Family Health

Raise a Confident, Independent Child

The struggle is real...

Do you remember when your children were learning to tie their own shoelaces? Many times, it was so tempting to just tie them yourself. You knew you could do it faster and easier. 

I was often in a rush to get out the door, and it was frustrating to wait for those little hands to arrange the laces into a bow that actually stayed tied. There were times I did jump in and just tie them myself. 

But the majority of the time, I sat back and let them struggle on their own, patiently offering encouragement and corrections. And as they learned to do it themselves, they developed patience and confidence, too. 

A lifelong lesson (for kids and parents)

As the years passed and my children grew into teens and then adults, I would think of this in relation to other issues they faced. Even now, there are issues I know I can fix faster and easier than they can, but I need to remember that they need to be allowed to learn to “tie their own shoelaces.”

In fact, throughout their time growing up, that phrase was like a mantra in my head. It would remind me to take a step back and give them the opportunity to fix what was going on.

For example, sometimes my children struggled with friendships, or difficult situations hurt their feelings. Rather than tell them what they should say to friends or what they could do to make situations better, I would ask questions. I would get them to think more about their options and the resulting consequences:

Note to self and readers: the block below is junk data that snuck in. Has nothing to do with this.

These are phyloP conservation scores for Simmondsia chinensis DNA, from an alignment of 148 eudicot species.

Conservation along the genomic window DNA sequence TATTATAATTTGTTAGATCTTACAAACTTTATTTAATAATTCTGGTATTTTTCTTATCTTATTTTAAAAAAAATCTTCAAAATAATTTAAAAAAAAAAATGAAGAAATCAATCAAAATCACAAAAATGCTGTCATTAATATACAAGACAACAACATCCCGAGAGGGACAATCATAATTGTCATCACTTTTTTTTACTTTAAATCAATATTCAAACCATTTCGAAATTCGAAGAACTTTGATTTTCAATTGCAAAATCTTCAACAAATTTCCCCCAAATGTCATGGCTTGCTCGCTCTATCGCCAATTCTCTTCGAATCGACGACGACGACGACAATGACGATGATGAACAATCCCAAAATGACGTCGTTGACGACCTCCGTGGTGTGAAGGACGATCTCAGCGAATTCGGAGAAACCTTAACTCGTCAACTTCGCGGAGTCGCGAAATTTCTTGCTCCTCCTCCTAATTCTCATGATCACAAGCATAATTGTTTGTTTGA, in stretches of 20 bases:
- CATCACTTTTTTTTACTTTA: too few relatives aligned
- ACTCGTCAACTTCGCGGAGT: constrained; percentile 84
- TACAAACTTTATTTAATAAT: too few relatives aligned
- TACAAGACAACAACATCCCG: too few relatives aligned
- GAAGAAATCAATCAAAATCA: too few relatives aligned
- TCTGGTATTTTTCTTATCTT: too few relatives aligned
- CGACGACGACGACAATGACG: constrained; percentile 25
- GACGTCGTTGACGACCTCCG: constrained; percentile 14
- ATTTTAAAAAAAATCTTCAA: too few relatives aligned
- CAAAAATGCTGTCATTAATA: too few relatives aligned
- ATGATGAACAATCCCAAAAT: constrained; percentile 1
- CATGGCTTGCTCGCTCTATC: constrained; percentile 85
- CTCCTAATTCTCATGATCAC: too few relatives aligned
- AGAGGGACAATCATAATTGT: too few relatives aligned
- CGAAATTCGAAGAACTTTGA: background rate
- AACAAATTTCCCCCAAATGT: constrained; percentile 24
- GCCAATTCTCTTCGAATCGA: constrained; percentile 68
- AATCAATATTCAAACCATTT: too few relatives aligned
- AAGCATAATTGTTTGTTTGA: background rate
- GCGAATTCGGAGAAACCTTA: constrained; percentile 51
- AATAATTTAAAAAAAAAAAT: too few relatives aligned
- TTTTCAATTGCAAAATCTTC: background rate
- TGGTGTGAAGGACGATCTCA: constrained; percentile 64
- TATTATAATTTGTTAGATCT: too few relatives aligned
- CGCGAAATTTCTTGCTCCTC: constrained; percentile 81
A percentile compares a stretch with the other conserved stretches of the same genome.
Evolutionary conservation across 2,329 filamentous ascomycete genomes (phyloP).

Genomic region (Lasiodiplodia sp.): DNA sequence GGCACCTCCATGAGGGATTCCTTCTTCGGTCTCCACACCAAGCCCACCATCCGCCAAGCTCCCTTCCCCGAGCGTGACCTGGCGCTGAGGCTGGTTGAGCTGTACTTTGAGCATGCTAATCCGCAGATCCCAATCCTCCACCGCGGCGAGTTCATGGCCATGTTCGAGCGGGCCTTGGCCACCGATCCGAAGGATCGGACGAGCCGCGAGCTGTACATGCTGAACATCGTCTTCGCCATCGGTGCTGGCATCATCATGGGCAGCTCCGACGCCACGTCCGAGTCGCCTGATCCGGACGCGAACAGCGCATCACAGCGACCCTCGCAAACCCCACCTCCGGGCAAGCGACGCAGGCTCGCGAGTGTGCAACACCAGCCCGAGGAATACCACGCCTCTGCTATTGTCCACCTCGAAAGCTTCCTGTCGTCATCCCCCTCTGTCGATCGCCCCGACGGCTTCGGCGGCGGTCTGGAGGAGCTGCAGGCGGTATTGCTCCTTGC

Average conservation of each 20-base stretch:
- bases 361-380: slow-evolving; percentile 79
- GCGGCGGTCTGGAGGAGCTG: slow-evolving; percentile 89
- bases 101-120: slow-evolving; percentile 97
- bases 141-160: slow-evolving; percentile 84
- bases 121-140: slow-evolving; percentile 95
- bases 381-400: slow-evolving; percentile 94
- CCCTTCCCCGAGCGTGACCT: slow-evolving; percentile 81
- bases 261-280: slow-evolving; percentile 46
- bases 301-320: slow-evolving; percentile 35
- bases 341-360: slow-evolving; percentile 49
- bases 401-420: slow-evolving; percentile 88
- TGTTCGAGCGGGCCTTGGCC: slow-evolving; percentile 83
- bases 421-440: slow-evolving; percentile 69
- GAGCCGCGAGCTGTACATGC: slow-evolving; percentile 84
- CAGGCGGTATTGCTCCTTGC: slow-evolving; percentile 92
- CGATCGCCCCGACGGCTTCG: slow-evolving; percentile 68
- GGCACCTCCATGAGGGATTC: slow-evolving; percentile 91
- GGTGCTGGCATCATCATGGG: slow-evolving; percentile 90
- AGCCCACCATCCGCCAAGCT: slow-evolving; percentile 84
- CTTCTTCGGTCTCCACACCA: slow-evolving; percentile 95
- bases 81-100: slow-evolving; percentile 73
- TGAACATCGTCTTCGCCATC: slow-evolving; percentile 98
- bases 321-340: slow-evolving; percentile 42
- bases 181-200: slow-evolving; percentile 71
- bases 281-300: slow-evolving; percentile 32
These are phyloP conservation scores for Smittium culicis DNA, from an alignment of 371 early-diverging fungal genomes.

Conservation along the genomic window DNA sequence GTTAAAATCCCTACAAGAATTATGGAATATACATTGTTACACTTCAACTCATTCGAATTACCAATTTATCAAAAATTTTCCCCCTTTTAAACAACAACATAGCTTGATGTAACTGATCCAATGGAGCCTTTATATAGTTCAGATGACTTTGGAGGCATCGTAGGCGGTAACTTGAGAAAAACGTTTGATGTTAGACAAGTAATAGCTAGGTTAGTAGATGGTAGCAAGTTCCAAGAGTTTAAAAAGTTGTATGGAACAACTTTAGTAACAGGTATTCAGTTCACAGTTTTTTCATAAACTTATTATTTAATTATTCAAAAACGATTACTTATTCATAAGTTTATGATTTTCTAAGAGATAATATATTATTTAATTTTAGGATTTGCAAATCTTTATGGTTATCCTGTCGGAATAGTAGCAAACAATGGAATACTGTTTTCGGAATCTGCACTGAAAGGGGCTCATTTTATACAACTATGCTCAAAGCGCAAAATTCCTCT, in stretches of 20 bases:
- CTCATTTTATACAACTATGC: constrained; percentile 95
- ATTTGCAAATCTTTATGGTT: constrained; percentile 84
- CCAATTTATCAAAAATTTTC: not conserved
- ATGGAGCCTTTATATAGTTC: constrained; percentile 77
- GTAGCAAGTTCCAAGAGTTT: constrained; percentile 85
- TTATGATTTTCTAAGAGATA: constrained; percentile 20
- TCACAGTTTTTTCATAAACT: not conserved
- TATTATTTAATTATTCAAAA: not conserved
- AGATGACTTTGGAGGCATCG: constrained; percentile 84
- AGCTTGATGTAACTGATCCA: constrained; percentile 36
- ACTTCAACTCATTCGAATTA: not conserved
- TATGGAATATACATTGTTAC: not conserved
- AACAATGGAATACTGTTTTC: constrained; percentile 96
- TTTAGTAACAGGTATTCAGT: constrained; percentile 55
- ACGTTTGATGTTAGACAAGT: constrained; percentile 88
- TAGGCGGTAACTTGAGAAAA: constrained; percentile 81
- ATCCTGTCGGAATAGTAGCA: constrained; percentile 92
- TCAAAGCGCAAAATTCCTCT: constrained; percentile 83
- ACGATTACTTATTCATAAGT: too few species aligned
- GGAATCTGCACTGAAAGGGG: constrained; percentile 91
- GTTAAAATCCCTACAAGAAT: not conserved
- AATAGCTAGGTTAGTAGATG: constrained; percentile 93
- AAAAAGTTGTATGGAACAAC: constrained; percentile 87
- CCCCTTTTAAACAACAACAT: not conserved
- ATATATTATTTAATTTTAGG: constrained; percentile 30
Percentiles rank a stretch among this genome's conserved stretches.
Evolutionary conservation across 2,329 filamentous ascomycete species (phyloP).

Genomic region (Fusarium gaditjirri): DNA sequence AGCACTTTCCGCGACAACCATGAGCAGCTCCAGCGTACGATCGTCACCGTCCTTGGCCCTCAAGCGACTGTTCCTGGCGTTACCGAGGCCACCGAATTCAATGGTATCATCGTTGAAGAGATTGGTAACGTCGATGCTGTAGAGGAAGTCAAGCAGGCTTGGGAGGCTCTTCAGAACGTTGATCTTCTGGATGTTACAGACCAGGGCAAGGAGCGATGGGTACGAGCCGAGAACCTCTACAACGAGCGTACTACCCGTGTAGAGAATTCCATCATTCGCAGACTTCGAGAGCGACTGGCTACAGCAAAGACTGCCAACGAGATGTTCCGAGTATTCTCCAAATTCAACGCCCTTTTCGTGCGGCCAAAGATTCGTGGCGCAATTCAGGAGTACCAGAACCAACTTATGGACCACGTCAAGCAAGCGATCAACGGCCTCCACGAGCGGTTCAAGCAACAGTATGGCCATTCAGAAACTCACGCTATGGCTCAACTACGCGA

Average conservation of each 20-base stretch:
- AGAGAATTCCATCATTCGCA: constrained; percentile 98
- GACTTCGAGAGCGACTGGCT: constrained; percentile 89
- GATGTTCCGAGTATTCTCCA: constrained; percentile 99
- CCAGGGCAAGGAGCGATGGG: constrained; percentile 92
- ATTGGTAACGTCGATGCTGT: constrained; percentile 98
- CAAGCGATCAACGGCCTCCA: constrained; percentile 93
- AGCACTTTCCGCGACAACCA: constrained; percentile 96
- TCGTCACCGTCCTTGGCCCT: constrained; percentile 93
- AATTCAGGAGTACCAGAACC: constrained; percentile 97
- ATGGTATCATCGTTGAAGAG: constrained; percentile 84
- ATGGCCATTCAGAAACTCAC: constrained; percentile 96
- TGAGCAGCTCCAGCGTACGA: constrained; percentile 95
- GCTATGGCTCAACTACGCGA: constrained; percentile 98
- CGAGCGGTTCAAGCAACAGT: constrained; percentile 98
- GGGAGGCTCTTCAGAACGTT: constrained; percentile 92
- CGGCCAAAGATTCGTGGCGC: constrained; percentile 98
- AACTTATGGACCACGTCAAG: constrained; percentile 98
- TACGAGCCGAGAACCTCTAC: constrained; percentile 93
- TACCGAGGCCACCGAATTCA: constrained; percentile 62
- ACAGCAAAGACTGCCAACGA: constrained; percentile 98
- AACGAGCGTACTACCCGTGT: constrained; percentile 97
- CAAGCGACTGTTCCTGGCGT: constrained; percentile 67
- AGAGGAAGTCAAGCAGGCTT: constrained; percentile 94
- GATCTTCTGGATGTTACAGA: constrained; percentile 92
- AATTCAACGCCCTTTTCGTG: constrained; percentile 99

• If they chose to do this, what might happen next? 
  • Would that choice be a good resolution or cause more issues? 
  • What is the goal in the end?
  • Is what they want to do next going to lead them to their goals?  

Teach a man to fish...

A task that seems easy to me – such as scheduling an oil change for the car – is a whole new experience for my young adult children. Sure, it would be easy for me to call my trusty mechanic and schedule the service for them, but at some point, they need to learn how to do this themselves, so I’m not doing it for them every 3,000 miles. 

I give them information instead. I let them know choices of places they can go, show them the difference in selecting a regular oil change or a synthetic one. We talk about the difference between going to a drive-up place for a quick change or making an appointment with a reputable mechanic. 

Guide, encourage, correct, show patience. So much more is learned this way.

Sending a message - encouraging independence

I think it’s common for parents to jump in and fix problems that their kids are having. But what message does that send? Are we telling them they aren’t capable of fixing some problems? Are we teaching them to rely on us to take over and tell them what to do? 

As a parent, part of my job is to raise a human who is capable of thinking independently, making sound choices and contributing positively to the world. If I’m always fixing things for them, how will they learn to maneuver through life situations on their own?

It is understandable that we, as parents, have a hard time allowing our children to do things on their own because they might fail. Nobody likes to see their children fail at something. It’s hard to watch. But if you swoop in and fix whatever happens, your children will never feel the satisfaction of tackling something and succeeding on their own. Let them tie their own shoelaces!

About the Author

Amy Monzingo, MS, NCC, LMHP, LMHC, is a counselor at Best Care EAP. She enjoys helping people by offering tools and techniques to handle situations they are struggling with.

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